2009-11-17

Creating a Sonar Plugin for software development metrics

As you know, at Zauber we follow high quality standards, that's why we have obtained an ISO 9001:2008 Quality Certification. Part of following these standards implies measuring the performance of our company, getting metrics. Obtaining metrics from our development process allow us to understand our current situation, compare it with previous ones and set new objectives for the future.

Until now, we had three main applications which allowed us to collect information about our projects:

However, there was a problem, these applications didn't show us the metrics in a way that they could be studied through time, and Mantis was too dependent on developers' input, not always enforcing us to provide detailed information about the issues we were working on.(e.g.: sometimes people forget to fill in the 'worked hours' field for a certain issue).

Where to start?

We decided to start using Sonar, a quality management platform that allows analyzing and measuring our projects in a continuous way, displaying our metrics in a very fancy way. To cope with the flaws we mentioned of Mantis, we also developed an application that queries our issue tracker database finding incomplete issues that make references to bugs, reporting them to who may be responsible of them, as well as projects managers.

This way, Sonar became our software metrics dashboard, but we also wanted to include custom metrics collected by our own tool Crono and from Mantis. To achiveve this, we implemented a Sonar plug-in using the Sonar API. But many obstacles flourished on the road while we were implementing this plug-in, the main one was that the Sonar API is vaguely documented or not documented at all, so we had to check out how other plug-ins where implemented, so after studying other plugin’s implementations here is what we've learned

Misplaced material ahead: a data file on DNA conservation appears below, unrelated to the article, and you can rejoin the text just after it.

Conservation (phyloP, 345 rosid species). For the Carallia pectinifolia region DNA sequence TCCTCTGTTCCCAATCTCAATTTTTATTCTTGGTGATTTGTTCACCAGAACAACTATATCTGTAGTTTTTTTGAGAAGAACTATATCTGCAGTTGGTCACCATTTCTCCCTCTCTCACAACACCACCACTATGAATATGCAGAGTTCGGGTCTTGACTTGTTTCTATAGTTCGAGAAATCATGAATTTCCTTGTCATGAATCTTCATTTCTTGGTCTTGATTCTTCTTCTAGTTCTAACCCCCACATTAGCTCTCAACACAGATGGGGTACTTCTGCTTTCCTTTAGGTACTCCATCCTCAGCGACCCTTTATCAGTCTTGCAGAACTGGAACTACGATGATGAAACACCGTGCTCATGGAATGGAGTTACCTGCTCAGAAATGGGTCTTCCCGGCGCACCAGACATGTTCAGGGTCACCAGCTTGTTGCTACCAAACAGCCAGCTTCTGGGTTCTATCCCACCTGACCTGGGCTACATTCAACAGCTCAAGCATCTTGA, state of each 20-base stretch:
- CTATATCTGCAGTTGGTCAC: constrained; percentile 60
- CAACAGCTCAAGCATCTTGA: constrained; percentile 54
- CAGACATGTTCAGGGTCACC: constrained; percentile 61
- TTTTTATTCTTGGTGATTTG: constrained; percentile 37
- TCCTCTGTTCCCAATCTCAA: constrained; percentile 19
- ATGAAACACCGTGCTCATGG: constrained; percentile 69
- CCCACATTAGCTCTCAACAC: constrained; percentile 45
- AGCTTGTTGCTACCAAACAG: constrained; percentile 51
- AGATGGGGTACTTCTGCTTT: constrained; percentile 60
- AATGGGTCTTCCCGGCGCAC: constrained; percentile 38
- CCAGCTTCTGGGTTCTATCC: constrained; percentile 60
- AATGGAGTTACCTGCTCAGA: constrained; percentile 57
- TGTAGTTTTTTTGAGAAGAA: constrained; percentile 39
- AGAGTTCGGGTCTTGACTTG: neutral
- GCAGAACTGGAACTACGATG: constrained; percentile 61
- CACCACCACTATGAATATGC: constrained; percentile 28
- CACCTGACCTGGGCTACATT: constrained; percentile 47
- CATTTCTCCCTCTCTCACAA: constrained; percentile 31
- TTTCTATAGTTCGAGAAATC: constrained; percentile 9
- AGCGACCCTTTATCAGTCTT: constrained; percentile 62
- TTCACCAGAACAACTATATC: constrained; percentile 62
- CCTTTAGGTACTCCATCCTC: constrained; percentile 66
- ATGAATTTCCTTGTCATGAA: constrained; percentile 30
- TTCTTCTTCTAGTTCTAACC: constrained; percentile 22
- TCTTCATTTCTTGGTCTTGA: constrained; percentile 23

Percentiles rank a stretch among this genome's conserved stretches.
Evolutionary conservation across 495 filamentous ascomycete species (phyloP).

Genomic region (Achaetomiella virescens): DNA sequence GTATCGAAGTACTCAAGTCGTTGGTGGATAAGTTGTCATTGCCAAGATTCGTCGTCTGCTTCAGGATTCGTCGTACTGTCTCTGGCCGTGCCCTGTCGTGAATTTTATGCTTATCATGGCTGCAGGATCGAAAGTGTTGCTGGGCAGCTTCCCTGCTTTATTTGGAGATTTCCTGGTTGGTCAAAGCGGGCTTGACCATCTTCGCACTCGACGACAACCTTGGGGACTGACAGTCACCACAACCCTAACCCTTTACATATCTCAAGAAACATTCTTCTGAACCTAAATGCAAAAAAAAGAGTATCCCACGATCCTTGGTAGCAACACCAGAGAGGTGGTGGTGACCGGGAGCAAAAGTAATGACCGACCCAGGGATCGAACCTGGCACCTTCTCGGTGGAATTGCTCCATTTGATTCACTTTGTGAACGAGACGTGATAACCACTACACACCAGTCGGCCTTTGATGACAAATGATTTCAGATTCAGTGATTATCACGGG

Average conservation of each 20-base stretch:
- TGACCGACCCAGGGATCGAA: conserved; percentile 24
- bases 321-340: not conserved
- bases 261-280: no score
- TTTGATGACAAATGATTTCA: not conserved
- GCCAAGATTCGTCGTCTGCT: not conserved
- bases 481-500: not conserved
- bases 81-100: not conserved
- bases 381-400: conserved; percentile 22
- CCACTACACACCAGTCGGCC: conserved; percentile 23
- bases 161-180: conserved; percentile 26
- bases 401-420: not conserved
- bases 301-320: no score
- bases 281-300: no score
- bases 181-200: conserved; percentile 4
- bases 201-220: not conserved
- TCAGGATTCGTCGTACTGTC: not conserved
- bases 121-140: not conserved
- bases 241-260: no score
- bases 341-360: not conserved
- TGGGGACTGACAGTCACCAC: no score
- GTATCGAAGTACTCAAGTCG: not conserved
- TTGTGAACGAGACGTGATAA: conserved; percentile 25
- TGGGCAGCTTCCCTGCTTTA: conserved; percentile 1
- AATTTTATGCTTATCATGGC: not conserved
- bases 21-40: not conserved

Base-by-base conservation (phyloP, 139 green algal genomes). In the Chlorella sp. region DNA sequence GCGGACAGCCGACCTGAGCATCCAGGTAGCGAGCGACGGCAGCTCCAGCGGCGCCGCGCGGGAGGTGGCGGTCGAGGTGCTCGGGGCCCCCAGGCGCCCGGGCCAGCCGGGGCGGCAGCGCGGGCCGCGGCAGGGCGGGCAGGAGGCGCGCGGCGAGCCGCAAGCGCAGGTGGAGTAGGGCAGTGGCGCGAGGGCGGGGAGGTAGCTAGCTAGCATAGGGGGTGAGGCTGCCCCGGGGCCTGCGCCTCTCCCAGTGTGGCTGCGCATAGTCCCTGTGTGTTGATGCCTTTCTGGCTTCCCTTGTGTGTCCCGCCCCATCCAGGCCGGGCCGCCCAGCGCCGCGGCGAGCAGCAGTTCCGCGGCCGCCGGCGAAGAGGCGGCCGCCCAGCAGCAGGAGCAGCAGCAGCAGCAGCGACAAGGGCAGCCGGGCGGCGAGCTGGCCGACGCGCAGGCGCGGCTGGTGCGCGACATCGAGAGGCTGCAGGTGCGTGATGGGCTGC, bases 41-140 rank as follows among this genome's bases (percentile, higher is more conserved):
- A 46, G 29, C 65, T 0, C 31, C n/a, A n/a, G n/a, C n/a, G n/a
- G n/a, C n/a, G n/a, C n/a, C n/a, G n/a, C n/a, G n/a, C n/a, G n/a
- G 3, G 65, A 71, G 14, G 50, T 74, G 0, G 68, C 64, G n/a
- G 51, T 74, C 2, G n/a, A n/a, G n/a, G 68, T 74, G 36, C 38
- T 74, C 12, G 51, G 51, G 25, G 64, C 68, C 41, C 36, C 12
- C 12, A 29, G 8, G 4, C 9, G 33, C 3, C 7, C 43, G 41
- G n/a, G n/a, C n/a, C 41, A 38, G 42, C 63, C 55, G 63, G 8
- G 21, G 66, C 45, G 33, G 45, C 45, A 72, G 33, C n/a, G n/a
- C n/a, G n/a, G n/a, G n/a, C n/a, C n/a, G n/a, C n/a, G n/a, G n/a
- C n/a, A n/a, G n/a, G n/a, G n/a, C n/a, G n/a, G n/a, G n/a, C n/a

As you can see sonar is somehow similar to the MVC pattern, except that we don't have much access to the logic beneath it. There are some classes you must use in order to make the plugin work

  • The 'Plugin' class which tells the server all the classes this plugin will use.
  • The 'Metric' class which is a list with all the new ways to measure each project, also it references all the information that the view may show
  • The 'Widget' class in this case 'RubyRailsWidget' just gives the location of the Ruby template made on eRuby to render in the sonar page
  • The 'Sensor' and the 'Decorator' are the classes used to gather and process all the previous metrics, the difference between the Sensor and the Decorator is that the Sensor mainly collects information but has no access to what other plugins may collect. On the other side, the Decorator should be responsible for analyzing the information obtained and make cross reference to other information from other plugins.
  • The data that the sensor and the decorator gather is sent to the server through the 'context', which is similar to a "command" class in Spring MVC.